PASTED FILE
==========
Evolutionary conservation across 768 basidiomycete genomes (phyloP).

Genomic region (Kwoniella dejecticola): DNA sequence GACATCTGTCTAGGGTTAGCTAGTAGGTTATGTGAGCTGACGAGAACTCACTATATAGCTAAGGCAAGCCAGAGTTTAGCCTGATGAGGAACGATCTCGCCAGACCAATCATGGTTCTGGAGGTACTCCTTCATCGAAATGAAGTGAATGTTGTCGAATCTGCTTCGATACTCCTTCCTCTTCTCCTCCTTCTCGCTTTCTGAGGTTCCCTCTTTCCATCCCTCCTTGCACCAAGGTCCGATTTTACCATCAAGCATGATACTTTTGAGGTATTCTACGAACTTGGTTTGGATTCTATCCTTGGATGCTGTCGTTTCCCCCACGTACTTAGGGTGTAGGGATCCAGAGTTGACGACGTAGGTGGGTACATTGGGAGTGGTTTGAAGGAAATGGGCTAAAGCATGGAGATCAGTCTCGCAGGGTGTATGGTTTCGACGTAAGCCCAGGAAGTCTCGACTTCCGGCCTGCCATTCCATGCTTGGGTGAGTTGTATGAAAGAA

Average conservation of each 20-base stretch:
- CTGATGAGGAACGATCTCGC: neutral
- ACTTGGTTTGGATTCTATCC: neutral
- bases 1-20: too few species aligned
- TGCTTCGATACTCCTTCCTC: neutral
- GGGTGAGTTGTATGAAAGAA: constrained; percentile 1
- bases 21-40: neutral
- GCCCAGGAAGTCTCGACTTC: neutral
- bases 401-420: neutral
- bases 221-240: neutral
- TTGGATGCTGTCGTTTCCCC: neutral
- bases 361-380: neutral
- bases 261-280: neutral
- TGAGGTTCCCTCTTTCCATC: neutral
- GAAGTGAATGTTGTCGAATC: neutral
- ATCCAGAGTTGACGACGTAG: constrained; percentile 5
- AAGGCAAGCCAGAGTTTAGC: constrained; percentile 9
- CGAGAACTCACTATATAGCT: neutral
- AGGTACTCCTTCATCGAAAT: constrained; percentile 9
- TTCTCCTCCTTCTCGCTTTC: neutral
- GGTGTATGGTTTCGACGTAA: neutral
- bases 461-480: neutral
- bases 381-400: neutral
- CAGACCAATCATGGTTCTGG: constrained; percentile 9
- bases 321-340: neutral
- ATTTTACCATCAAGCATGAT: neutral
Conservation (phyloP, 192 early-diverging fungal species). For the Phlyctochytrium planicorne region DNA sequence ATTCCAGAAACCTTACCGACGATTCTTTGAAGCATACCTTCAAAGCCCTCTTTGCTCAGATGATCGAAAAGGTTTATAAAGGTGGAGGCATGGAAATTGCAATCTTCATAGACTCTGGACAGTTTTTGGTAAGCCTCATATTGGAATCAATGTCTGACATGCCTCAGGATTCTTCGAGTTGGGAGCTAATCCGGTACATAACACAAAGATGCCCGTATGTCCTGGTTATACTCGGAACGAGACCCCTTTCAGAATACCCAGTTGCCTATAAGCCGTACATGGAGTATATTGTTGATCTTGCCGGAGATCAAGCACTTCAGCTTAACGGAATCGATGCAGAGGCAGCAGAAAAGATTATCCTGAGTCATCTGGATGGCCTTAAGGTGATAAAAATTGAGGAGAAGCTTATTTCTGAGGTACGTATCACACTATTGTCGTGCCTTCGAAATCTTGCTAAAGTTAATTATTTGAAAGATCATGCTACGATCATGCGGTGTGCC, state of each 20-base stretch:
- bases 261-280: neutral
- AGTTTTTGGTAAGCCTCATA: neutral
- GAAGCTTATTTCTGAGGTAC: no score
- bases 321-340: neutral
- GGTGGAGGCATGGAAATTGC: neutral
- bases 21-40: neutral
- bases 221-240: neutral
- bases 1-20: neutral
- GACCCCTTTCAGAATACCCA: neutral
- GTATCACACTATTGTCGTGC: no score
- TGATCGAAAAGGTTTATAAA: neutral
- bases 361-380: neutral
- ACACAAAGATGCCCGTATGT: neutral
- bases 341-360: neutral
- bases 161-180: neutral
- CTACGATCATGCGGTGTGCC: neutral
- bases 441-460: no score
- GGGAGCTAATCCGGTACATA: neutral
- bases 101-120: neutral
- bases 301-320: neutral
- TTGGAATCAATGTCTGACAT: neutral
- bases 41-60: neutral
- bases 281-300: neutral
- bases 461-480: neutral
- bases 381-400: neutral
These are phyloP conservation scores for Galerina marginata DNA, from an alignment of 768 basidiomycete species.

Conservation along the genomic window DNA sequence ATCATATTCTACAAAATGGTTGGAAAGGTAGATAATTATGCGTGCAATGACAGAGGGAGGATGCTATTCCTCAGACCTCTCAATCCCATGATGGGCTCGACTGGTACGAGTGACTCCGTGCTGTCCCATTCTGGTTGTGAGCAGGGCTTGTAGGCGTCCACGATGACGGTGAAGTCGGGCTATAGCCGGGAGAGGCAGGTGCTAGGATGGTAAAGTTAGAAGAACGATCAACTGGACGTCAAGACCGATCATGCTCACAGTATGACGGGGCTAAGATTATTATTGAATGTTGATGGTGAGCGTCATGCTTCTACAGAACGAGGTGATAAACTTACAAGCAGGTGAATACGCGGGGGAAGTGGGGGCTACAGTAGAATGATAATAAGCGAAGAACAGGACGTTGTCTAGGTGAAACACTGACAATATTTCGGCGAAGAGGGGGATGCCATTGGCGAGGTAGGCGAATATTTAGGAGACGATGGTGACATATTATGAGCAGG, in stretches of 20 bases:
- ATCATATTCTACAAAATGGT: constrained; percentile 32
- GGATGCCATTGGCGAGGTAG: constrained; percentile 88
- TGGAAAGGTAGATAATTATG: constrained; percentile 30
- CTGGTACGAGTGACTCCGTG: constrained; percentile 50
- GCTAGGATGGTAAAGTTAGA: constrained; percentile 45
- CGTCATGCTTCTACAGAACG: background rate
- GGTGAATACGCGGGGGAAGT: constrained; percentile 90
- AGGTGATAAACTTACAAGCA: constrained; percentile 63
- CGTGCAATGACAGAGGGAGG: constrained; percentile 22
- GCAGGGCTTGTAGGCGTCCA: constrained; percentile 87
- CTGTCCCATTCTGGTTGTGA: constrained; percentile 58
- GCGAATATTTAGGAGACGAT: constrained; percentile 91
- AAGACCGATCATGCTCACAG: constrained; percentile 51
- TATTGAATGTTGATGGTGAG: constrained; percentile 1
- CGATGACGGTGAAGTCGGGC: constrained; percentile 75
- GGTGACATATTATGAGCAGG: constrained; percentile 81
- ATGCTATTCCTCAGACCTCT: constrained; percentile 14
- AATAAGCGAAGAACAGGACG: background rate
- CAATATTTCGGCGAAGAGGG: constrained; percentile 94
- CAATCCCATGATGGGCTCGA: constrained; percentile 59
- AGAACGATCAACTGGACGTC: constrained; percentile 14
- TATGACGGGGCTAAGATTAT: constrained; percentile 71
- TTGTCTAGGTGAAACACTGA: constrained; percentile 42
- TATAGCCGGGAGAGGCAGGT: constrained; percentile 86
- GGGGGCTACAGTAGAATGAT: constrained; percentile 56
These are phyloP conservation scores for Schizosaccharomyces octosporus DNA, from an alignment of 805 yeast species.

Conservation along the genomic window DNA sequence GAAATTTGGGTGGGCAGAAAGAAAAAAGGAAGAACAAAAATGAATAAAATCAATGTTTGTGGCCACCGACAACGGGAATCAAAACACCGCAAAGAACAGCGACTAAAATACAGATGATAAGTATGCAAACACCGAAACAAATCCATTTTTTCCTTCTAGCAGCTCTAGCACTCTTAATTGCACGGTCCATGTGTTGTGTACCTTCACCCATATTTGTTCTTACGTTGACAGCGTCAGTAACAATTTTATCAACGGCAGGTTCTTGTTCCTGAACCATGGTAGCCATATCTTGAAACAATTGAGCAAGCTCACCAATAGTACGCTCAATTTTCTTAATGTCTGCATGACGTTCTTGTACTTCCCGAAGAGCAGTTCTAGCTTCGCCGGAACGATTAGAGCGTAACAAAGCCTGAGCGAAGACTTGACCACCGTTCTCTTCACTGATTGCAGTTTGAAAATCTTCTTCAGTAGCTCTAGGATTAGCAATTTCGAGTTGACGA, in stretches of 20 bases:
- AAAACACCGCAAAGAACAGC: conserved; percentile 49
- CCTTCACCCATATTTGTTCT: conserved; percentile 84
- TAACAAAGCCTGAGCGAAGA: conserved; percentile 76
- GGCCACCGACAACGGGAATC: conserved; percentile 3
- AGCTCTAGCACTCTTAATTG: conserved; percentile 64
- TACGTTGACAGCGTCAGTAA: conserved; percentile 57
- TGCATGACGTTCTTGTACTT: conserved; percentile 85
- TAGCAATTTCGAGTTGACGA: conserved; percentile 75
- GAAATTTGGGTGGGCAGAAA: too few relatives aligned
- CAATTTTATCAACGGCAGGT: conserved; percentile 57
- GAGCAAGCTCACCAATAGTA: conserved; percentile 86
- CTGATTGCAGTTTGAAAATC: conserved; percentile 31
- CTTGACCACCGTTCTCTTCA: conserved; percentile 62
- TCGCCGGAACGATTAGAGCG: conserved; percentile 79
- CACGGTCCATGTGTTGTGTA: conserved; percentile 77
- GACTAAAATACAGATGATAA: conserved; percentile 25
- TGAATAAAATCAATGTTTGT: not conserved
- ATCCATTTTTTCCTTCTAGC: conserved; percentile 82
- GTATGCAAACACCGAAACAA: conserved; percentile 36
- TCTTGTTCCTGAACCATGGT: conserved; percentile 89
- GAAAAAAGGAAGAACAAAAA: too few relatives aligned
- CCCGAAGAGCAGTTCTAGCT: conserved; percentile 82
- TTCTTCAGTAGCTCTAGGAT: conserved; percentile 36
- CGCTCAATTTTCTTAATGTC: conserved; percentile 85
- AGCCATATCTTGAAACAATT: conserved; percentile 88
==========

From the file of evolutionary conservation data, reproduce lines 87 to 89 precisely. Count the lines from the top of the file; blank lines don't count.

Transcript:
- GGCCACCGACAACGGGAATC: conserved; percentile 3
- AGCTCTAGCACTCTTAATTG: conserved; percentile 64
- TACGTTGACAGCGTCAGTAA: conserved; percentile 57